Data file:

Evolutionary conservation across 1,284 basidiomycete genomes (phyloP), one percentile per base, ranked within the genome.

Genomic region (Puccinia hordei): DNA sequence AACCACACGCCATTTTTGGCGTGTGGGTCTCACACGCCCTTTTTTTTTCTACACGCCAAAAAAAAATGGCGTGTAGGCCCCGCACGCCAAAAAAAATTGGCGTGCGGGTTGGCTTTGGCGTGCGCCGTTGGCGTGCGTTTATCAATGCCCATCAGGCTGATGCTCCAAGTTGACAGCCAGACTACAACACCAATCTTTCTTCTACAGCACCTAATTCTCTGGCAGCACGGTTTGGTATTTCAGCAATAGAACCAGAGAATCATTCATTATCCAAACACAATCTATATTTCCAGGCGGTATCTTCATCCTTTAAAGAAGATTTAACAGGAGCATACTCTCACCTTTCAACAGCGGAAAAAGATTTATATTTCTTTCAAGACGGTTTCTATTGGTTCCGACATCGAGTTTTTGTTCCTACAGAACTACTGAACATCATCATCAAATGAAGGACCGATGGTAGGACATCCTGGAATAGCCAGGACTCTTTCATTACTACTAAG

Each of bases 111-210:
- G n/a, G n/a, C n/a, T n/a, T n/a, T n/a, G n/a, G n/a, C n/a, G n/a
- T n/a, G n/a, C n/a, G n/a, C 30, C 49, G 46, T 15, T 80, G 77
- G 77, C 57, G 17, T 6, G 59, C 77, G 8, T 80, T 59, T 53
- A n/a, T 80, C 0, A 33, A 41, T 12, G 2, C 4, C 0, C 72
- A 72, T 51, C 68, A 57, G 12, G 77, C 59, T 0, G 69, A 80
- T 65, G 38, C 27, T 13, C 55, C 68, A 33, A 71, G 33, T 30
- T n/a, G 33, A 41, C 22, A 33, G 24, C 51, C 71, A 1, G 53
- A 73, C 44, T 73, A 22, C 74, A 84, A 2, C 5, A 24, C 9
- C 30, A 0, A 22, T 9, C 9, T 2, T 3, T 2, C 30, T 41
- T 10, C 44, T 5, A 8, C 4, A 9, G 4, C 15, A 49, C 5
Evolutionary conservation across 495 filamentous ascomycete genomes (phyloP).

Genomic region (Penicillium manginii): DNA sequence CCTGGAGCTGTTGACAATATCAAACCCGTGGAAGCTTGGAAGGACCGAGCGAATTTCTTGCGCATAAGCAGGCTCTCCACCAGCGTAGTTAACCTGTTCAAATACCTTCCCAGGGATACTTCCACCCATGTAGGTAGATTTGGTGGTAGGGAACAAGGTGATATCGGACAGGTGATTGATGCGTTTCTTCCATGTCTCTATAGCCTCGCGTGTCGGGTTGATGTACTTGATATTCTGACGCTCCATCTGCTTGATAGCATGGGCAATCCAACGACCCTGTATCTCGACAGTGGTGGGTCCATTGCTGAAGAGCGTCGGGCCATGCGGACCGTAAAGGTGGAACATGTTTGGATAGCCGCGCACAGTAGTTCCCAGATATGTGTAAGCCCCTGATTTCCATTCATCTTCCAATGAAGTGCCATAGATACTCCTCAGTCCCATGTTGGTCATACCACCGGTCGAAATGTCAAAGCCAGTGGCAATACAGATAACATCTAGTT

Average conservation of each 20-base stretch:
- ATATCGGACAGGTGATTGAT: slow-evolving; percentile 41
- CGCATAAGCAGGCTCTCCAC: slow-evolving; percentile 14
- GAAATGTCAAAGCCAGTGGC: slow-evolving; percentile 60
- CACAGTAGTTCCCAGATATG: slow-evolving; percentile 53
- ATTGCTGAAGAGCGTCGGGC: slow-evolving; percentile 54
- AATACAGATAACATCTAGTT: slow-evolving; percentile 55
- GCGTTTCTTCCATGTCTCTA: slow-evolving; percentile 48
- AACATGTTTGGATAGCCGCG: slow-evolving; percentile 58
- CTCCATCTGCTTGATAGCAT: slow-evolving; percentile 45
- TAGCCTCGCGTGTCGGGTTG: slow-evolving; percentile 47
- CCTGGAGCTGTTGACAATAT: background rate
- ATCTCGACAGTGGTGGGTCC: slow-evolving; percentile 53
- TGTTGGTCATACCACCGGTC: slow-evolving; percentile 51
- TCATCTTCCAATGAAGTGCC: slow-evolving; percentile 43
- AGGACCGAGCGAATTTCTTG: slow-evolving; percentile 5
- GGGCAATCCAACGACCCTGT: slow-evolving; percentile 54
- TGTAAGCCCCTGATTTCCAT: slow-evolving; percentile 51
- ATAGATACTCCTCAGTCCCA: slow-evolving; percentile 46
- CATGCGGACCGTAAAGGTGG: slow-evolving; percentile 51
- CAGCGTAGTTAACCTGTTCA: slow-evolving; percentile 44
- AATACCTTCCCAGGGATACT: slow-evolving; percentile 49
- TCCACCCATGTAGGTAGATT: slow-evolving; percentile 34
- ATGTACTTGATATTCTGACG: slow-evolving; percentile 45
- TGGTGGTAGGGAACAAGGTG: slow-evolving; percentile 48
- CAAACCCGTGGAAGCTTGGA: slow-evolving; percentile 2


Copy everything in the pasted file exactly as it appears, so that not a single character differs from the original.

Evolutionary conservation across 1,284 basidiomycete genomes (phyloP), one percentile per base, ranked within the genome.

Genomic region (Puccinia hordei): DNA sequence AACCACACGCCATTTTTGGCGTGTGGGTCTCACACGCCCTTTTTTTTTCTACACGCCAAAAAAAAATGGCGTGTAGGCCCCGCACGCCAAAAAAAATTGGCGTGCGGGTTGGCTTTGGCGTGCGCCGTTGGCGTGCGTTTATCAATGCCCATCAGGCTGATGCTCCAAGTTGACAGCCAGACTACAACACCAATCTTTCTTCTACAGCACCTAATTCTCTGGCAGCACGGTTTGGTATTTCAGCAATAGAACCAGAGAATCATTCATTATCCAAACACAATCTATATTTCCAGGCGGTATCTTCATCCTTTAAAGAAGATTTAACAGGAGCATACTCTCACCTTTCAACAGCGGAAAAAGATTTATATTTCTTTCAAGACGGTTTCTATTGGTTCCGACATCGAGTTTTTGTTCCTACAGAACTACTGAACATCATCATCAAATGAAGGACCGATGGTAGGACATCCTGGAATAGCCAGGACTCTTTCATTACTACTAAG

Each of bases 111-210:
- G n/a, G n/a, C n/a, T n/a, T n/a, T n/a, G n/a, G n/a, C n/a, G n/a
- T n/a, G n/a, C n/a, G n/a, C 30, C 49, G 46, T 15, T 80, G 77
- G 77, C 57, G 17, T 6, G 59, C 77, G 8, T 80, T 59, T 53
- A n/a, T 80, C 0, A 33, A 41, T 12, G 2, C 4, C 0, C 72
- A 72, T 51, C 68, A 57, G 12, G 77, C 59, T 0, G 69, A 80
- T 65, G 38, C 27, T 13, C 55, C 68, A 33, A 71, G 33, T 30
- T n/a, G 33, A 41, C 22, A 33, G 24, C 51, C 71, A 1, G 53
- A 73, C 44, T 73, A 22, C 74, A 84, A 2, C 5, A 24, C 9
- C 30, A 0, A 22, T 9, C 9, T 2, T 3, T 2, C 30, T 41
- T 10, C 44, T 5, A 8, C 4, A 9, G 4, C 15, A 49, C 5
Evolutionary conservation across 495 filamentous ascomycete genomes (phyloP).

Genomic region (Penicillium manginii): DNA sequence CCTGGAGCTGTTGACAATATCAAACCCGTGGAAGCTTGGAAGGACCGAGCGAATTTCTTGCGCATAAGCAGGCTCTCCACCAGCGTAGTTAACCTGTTCAAATACCTTCCCAGGGATACTTCCACCCATGTAGGTAGATTTGGTGGTAGGGAACAAGGTGATATCGGACAGGTGATTGATGCGTTTCTTCCATGTCTCTATAGCCTCGCGTGTCGGGTTGATGTACTTGATATTCTGACGCTCCATCTGCTTGATAGCATGGGCAATCCAACGACCCTGTATCTCGACAGTGGTGGGTCCATTGCTGAAGAGCGTCGGGCCATGCGGACCGTAAAGGTGGAACATGTTTGGATAGCCGCGCACAGTAGTTCCCAGATATGTGTAAGCCCCTGATTTCCATTCATCTTCCAATGAAGTGCCATAGATACTCCTCAGTCCCATGTTGGTCATACCACCGGTCGAAATGTCAAAGCCAGTGGCAATACAGATAACATCTAGTT

Average conservation of each 20-base stretch:
- ATATCGGACAGGTGATTGAT: slow-evolving; percentile 41
- CGCATAAGCAGGCTCTCCAC: slow-evolving; percentile 14
- GAAATGTCAAAGCCAGTGGC: slow-evolving; percentile 60
- CACAGTAGTTCCCAGATATG: slow-evolving; percentile 53
- ATTGCTGAAGAGCGTCGGGC: slow-evolving; percentile 54
- AATACAGATAACATCTAGTT: slow-evolving; percentile 55
- GCGTTTCTTCCATGTCTCTA: slow-evolving; percentile 48
- AACATGTTTGGATAGCCGCG: slow-evolving; percentile 58
- CTCCATCTGCTTGATAGCAT: slow-evolving; percentile 45
- TAGCCTCGCGTGTCGGGTTG: slow-evolving; percentile 47
- CCTGGAGCTGTTGACAATAT: background rate
- ATCTCGACAGTGGTGGGTCC: slow-evolving; percentile 53
- TGTTGGTCATACCACCGGTC: slow-evolving; percentile 51
- TCATCTTCCAATGAAGTGCC: slow-evolving; percentile 43
- AGGACCGAGCGAATTTCTTG: slow-evolving; percentile 5
- GGGCAATCCAACGACCCTGT: slow-evolving; percentile 54
- TGTAAGCCCCTGATTTCCAT: slow-evolving; percentile 51
- ATAGATACTCCTCAGTCCCA: slow-evolving; percentile 46
- CATGCGGACCGTAAAGGTGG: slow-evolving; percentile 51
- CAGCGTAGTTAACCTGTTCA: slow-evolving; percentile 44
- AATACCTTCCCAGGGATACT: slow-evolving; percentile 49
- TCCACCCATGTAGGTAGATT: slow-evolving; percentile 34
- ATGTACTTGATATTCTGACG: slow-evolving; percentile 45
- TGGTGGTAGGGAACAAGGTG: slow-evolving; percentile 48
- CAAACCCGTGGAAGCTTGGA: slow-evolving; percentile 2